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The latest in breast imaging technology

Lisa Chamoff, Contributing Reporter | July 04, 2022
Women's Health
GE Healthcare's One-Stop Clinic
From the July 2022 issue of HealthCare Business News magazine

Faster, more comfortable exams with high image quality and accurate interpretations are what providers are looking for in the breast imaging space. Equipment and software manufacturers are focusing on just that with their new products and upgrades.

Companies are also looking for better ways to predict a patient’s risk of developing breast cancer and are streamlining the genetic testing process.

Here’s a look at what’s new from several companies.

Canon Medical
In April, Canon Medical released a new ultrasound system, the Aplio i-series Prism Edition. The system has a new beam-forming technology called iBeam+ that provides higher frame rates and increased signal to noise, and provides better penetration and detail at depth.

“This beam-forming technology is really a game changer,” said Dan Skyba, senior director of ultrasound business unit. “You're getting really phenomenal spatial resolution and less noise in the picture.”

The system also offers a higher frame rate for faster sweeps without loss of image quality, up to a 100% increase, according to Skyba.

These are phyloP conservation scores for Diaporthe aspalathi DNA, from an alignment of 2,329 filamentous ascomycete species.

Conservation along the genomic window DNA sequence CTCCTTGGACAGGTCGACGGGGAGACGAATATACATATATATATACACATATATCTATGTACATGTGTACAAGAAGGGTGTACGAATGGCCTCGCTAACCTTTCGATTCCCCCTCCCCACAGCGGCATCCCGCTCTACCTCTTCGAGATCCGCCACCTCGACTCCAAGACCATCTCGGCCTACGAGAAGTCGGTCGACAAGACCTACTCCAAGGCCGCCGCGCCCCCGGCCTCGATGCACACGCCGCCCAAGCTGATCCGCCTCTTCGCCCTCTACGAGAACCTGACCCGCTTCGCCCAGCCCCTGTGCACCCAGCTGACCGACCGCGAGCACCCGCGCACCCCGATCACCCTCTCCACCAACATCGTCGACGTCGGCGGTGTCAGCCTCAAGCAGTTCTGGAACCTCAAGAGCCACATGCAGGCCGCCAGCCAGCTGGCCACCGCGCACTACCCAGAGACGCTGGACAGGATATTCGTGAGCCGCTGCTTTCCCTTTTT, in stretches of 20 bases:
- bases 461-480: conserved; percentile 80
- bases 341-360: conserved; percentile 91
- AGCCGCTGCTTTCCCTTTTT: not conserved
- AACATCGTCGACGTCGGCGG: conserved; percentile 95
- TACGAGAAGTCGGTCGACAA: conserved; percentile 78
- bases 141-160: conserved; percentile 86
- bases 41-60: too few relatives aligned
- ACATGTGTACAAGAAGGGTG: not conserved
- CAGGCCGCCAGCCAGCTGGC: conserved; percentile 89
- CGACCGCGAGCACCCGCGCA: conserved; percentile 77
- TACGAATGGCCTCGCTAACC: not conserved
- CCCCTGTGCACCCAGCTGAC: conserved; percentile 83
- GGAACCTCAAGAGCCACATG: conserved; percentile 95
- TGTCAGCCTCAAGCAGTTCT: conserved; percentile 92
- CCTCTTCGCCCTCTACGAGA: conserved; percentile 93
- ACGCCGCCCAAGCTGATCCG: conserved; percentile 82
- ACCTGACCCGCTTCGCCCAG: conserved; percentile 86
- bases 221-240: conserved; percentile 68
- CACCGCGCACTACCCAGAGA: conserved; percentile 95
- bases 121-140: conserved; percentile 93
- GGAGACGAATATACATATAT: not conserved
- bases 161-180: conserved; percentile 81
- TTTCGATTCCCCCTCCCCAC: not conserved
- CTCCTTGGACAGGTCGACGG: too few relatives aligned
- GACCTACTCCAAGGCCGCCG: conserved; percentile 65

“In today’s demanding environment, we've got to have quality exams but we need to have efficiency,” Skyba said. “The system absolutely keeps up with you.”

The new beam-forming technology is coupled with ultrahigh frequency transducers, including a 33 MHz transducer and a 24 MHz transducer that can now image at greater depths and see finer detail.

“In breast imaging, you want to use the highest frequency you can to get the best detail, but with the higher frequencies, you have less penetration, so they're only useful for very shallow depths,” said Karen Wager, senior manager of clinical development at Canon Medical. “But with a new beam-former, we've been able to really expand the utility of the 24 MHz transducer. I can scan down to 5 centimeters, so it's opened up the ability to scan much deeper in the body and much larger breasts. And now with the 33 MHz transducer, we’re also able to see beyond 3 centimeters, so it’s even more useful in a breast application. We weren't able to do that consistently before the Prism Edition.”

Canon also offers 17 MHz and 22 MHz high-frequency hockey stick transducers that can be used for examining lymph nodes or performing a biopsy.

The Aplio i-series Prism Edition comes with a technology called Full Focus which improves image uniformity and spatial resolution from near to far field and reduces the need for sonographers to manage ultrasound focal zones within the field of view . There are also features to optimize the workflow for breast ultrasound, such as a smart body mark, a breast scan guide and reference imaging. The system automates body markers based on the transducer position, and displays areas on a pictogram to show the sonographer where they’ve scanned. With reference imaging, prior ultrasounds or a mammogram, can also be displayed on the system.

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